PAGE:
Microbe Collection :  Mountaineers  — worldwide in extreme environments
The critical role of biological weathering in shaping high altitude landscapes.

The Project
Microorganisms are unique colonizers of Earth’s boundaries, such as mountain top surfaces, where they are primary actors in the biogeochemical cycles of nutrients. Together with climatic forces they contribute substantially to the overall function of the mountain landscape, with effects far reaching in the wider biosphere. Measuring how microbial ecosystems interact with primary bedrock at these sites is important for both, the mechanistic understanding of initial phases of element cycling, and their response to environmental changes. An example of rock-microbe interaction is displayed in Fig. 1.

Microbes High Altitude

Fig.1 Light microscopy image showing colonization of unweathered basalt particles (0.25-0.5mm) by Glomus intraradices mycorrhizal fungi and associated bacteria.
How will this data be used?
The overall goal of this research is to quantify the bio-transformation of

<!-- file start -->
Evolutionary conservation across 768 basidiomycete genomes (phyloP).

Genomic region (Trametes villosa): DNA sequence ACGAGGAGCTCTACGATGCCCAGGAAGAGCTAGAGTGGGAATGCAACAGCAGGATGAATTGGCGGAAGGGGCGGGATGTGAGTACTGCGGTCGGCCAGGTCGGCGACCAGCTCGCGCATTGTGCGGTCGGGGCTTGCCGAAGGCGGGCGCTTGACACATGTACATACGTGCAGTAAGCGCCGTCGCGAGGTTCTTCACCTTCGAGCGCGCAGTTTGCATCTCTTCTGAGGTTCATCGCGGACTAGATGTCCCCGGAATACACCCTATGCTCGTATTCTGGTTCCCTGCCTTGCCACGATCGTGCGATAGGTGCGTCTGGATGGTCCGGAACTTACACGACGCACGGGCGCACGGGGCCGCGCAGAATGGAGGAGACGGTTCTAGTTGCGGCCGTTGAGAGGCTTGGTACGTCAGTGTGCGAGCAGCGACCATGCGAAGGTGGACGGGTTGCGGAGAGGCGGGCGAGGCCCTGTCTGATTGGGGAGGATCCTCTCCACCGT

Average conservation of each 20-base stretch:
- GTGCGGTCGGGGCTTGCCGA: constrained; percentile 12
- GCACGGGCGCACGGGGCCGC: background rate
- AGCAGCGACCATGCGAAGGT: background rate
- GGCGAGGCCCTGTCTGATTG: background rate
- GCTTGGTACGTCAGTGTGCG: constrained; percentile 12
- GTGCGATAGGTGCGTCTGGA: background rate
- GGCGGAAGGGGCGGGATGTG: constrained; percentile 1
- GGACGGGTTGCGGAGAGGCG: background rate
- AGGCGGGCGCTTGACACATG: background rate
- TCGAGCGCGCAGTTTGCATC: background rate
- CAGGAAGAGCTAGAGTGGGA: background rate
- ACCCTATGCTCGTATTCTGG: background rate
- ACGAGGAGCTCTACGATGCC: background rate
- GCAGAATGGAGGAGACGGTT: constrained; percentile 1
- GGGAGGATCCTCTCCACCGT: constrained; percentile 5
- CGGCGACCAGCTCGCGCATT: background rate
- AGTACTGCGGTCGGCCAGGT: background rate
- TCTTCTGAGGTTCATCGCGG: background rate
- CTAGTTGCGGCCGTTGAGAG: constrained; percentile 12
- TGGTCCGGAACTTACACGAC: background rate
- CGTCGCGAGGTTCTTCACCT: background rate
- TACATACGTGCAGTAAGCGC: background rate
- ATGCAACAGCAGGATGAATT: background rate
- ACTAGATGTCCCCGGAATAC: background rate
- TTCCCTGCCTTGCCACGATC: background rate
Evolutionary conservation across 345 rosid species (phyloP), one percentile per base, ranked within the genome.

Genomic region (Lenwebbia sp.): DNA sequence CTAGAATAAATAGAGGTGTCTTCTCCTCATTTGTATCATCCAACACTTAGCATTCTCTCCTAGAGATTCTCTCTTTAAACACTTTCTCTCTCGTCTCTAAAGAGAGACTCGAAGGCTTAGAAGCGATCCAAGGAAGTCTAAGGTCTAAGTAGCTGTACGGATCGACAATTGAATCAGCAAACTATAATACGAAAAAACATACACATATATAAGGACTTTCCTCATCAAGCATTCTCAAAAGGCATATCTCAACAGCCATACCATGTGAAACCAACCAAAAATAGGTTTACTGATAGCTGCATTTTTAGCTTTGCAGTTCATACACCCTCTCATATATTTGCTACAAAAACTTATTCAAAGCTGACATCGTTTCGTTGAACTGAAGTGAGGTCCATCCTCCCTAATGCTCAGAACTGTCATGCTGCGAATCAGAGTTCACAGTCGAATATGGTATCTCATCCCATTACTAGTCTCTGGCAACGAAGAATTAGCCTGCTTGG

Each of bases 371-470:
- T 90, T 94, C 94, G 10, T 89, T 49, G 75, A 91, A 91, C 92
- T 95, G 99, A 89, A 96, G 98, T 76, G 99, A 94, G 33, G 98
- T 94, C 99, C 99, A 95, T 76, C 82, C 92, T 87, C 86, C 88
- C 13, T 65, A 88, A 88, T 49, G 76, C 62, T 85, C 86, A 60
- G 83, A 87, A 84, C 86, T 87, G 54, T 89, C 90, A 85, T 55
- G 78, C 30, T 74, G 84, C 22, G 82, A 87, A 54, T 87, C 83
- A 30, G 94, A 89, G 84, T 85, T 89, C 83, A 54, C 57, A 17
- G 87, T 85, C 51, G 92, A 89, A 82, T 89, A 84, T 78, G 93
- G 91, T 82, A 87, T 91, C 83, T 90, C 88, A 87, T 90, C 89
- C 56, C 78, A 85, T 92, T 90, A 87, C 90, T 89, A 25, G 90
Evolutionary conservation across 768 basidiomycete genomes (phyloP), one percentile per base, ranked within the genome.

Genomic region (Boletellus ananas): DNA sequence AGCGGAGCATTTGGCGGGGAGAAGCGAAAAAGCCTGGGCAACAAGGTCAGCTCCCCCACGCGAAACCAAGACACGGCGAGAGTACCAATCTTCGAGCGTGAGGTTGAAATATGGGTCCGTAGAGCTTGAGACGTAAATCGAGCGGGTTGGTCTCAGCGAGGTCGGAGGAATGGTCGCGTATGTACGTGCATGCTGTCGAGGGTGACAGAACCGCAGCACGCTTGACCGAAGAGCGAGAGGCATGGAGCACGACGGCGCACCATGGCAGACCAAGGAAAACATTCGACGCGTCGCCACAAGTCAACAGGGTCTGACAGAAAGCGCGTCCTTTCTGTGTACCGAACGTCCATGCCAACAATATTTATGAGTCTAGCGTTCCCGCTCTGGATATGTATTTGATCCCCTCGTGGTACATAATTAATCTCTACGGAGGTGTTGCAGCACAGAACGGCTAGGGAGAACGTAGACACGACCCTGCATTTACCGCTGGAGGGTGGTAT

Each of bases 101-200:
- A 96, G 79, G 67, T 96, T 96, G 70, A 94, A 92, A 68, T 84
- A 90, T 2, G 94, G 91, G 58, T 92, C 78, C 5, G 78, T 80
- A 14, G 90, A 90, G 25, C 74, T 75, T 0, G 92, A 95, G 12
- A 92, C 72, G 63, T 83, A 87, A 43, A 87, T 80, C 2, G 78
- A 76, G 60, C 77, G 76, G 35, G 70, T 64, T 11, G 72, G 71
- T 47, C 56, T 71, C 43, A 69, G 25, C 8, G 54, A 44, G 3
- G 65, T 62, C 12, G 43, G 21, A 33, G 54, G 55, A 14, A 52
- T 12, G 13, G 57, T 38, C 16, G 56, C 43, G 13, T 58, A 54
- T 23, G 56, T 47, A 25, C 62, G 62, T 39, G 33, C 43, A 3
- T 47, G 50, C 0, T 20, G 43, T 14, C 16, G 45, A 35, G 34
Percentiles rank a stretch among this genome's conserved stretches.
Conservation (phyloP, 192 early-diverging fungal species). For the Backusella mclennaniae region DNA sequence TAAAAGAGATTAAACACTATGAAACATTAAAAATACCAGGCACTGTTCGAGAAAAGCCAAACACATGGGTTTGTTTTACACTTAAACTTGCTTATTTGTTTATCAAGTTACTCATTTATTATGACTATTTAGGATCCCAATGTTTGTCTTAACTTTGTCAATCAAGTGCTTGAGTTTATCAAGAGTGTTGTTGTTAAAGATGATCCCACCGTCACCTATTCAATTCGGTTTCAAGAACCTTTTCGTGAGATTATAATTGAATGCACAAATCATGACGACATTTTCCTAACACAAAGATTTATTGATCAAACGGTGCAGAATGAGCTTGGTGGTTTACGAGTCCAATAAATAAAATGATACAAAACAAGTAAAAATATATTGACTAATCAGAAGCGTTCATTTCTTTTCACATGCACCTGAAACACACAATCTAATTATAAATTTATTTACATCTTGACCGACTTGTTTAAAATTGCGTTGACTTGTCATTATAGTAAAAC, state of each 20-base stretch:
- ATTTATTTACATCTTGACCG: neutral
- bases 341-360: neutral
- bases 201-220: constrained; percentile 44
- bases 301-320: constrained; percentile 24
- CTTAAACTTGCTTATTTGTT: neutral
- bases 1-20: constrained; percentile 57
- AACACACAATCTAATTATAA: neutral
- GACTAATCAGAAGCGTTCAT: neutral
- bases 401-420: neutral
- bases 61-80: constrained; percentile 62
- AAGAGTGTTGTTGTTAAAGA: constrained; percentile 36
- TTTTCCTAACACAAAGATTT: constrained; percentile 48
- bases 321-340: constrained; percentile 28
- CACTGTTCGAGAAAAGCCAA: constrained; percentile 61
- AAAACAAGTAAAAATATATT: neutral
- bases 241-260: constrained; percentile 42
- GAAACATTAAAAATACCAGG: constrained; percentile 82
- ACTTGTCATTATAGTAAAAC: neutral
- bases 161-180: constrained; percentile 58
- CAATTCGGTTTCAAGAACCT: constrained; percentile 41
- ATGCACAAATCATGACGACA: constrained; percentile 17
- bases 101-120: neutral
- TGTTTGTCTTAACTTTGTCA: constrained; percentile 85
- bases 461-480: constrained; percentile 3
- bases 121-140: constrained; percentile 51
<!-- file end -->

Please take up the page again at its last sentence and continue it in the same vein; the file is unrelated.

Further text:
primary bedrock in the upper limits of the mountain biome. Knowledge of this
process is likely to reveal vital clues about the evolution of microbes-rock
interaction in these environments. Secondly, this activity equally allows
explorers, scientists and society gain unique insights into the functioning of
such remote places, which will ultimately help in their conservation
How Can You Participate?
For this project bedrock will be sampled from several mountain ranges across different latitudes. Small-size rock samples, of about 50g each, will be collected from exposed bedrock on elevation gradient (ideally at sites 200 m altitude apart) during descent phases of expeditions. A total of 3-5 rock samples will be collected at each altitude and will represent a sampling site. To allow comparative analysis on elevation gradient, same rock type is sought in each expedition. Samples will be taken in plastic bags with minimum amount of soil and shipped to our laboratory for further analyses. Local landscape and weather condition will be recorded in the field, together with sampling site geographical coordinates.